However, more people may be getting hand washing message. In the 1996 and 2000 surveys, 67-68 percent of people observed in public restrooms washed up. In this survey overall, 78 percent of those observed washed their hands, although settings and populations were different and the results may be skewed by the high percentage of hand washers in Toronto.
Dr. Donald Low, Chief of the Department of Microbiology at the University of Toronto and Toronto's Mt. Sinai Hospital, one of the lead investigators of the Toronto SARS outbreak, said he wasn't surprised by either the almost universal hand washing at Toronto's airport, or the low levels in other cities. "The message about the importance of hand washing was put out every day here," he said. "And not just because of SARS – hand washing is the smart thing to do. It should be second nature for all of us."
Low, who said that he is sure the hand washing rate in Toronto prior to the SARS outbreak was similar to that in other cities, notes that "it's such a simple, basic important tool to prevent disease transmission. Yet people ignore this step again and again. It's even been shown that health care workers don't wash their hands between patients."
"Our experience with SARS was such a wakeup call. People in the hospital here have changed their hand-washing habits. Here in Toronto, it has become a natural course of action," Low said.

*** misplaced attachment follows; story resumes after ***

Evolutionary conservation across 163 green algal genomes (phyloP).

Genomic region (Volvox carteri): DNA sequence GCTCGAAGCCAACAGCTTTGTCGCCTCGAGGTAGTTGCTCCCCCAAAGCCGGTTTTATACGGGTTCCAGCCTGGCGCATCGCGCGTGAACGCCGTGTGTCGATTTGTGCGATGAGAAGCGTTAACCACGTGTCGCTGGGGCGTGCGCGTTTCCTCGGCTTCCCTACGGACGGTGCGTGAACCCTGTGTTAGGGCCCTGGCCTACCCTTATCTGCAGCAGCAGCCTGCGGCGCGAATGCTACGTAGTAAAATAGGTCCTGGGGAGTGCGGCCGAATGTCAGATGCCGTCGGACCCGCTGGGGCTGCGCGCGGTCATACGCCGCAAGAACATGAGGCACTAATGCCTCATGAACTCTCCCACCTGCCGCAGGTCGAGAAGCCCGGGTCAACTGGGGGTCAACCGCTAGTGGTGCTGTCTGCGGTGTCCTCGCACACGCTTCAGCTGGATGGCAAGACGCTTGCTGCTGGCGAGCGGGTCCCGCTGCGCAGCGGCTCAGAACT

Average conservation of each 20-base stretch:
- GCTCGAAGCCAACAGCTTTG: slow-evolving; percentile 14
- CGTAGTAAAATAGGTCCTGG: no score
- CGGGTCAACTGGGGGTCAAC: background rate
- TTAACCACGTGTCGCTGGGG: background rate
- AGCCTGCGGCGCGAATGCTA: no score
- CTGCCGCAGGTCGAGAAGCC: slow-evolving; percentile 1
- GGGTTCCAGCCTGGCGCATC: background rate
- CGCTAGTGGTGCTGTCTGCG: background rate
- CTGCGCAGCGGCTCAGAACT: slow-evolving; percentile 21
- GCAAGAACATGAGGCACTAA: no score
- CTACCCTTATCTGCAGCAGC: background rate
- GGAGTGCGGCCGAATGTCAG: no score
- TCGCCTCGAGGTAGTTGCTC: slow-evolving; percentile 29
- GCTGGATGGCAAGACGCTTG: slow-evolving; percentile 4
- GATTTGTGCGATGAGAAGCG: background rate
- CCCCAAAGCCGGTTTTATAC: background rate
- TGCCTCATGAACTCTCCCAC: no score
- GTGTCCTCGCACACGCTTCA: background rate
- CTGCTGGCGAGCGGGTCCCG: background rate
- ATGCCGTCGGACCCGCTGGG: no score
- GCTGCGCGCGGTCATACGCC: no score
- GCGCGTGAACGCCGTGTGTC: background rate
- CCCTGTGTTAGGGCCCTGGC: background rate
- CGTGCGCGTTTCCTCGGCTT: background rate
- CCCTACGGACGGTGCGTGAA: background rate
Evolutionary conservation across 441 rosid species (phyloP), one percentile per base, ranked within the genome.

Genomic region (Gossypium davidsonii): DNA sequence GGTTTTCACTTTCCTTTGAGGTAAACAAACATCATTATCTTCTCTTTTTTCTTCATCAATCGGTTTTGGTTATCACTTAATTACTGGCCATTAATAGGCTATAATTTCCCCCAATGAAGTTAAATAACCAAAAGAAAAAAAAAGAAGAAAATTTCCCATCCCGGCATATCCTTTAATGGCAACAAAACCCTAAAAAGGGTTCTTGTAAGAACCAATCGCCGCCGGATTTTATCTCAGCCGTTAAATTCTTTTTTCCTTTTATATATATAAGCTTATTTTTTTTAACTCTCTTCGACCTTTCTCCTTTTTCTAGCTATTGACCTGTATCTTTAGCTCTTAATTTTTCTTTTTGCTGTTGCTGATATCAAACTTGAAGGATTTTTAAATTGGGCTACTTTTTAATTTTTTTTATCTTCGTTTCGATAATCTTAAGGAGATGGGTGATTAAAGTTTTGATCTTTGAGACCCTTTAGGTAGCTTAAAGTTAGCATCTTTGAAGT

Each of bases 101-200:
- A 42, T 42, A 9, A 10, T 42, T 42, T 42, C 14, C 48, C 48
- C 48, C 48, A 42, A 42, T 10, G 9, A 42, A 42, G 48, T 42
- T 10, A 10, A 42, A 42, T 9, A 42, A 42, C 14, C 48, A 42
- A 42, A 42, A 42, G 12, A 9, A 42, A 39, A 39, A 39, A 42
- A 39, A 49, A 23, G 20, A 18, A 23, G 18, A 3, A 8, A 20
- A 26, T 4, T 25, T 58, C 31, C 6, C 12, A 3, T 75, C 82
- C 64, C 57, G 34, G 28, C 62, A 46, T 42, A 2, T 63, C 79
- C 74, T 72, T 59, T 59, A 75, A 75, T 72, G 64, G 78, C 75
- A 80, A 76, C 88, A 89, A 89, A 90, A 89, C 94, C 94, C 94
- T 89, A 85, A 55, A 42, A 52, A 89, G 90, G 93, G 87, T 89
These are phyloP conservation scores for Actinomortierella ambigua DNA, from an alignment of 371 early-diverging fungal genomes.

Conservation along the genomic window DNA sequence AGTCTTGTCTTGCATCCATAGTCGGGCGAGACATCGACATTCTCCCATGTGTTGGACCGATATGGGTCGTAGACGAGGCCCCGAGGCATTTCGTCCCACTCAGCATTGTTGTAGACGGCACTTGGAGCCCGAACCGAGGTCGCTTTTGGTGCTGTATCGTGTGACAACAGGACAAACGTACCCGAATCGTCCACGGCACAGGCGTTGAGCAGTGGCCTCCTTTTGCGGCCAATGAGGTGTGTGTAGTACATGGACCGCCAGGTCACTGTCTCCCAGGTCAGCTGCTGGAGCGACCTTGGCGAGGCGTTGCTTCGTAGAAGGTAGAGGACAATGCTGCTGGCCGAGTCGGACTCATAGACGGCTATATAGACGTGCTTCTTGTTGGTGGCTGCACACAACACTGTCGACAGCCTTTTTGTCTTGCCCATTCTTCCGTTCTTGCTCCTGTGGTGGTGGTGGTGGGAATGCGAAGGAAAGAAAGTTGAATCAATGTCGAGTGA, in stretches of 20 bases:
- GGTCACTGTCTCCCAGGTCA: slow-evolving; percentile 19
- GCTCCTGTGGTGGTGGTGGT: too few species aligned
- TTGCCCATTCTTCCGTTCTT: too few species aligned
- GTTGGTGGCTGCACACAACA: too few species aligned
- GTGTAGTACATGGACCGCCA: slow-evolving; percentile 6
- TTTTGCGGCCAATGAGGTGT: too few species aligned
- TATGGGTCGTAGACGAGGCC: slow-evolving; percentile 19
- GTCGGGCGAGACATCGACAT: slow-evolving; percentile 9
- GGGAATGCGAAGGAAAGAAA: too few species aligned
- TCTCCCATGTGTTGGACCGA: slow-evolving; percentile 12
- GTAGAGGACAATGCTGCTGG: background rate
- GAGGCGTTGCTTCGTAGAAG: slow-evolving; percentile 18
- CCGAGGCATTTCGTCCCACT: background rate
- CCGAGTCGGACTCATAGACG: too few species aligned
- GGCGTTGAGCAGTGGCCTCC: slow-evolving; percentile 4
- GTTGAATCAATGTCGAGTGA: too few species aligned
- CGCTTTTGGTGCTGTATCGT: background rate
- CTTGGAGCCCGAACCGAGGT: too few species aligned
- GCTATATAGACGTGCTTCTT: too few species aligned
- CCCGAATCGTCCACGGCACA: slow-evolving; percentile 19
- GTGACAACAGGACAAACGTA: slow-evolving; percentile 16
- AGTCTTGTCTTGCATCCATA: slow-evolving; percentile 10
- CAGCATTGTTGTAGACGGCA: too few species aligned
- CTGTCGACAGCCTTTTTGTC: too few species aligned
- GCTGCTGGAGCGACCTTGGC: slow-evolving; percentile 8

Take Action: Clean Hands Campaign
Take Action: Clean Hands Campaign is a key component of the ASM's ongoing efforts designed to spread the message about the importance of hand washing. The campaign consists of educational materials designed for healthcare professionals and consumers including a brochure, poster and stickers and a web site destination, www.washup.org, for downloading information and materials.
The ASM's initial survey and educational efforts began in 1996 with Operation Clean Hands and continued in 2000 with the Clean Hands Campaign.
"While Americans are beginning to recognize the importance of washing their hands in public places, many are still not getting the message," Daly says. "It's possible that the situation might be worse than our survey indicates. Some people may have washed only because 'someone was watching.' In the absence of monitoring, numbers may have been dramatically different. Our message is clear: one of the most effective tools in preventing the spread of infection is literally at our fingertips."
The American Society for Microbiology (ASM), headquartered in Washington, D.C., is the world's largest single biological science organization, with more than 42,000 members worldwide.
Its members work in many different settings, including education (research institutions, undergraduate and graduate institutions, and medical, dental and veterinary schools), industry (pharmaceutical, food and agricultural, biotechnology, environmental, and pollution control companies and hospitals), and federal and state governments (research laboratories and public health).
Materials provided by American Society For Microbiology. Note: Content may be edited for style and length.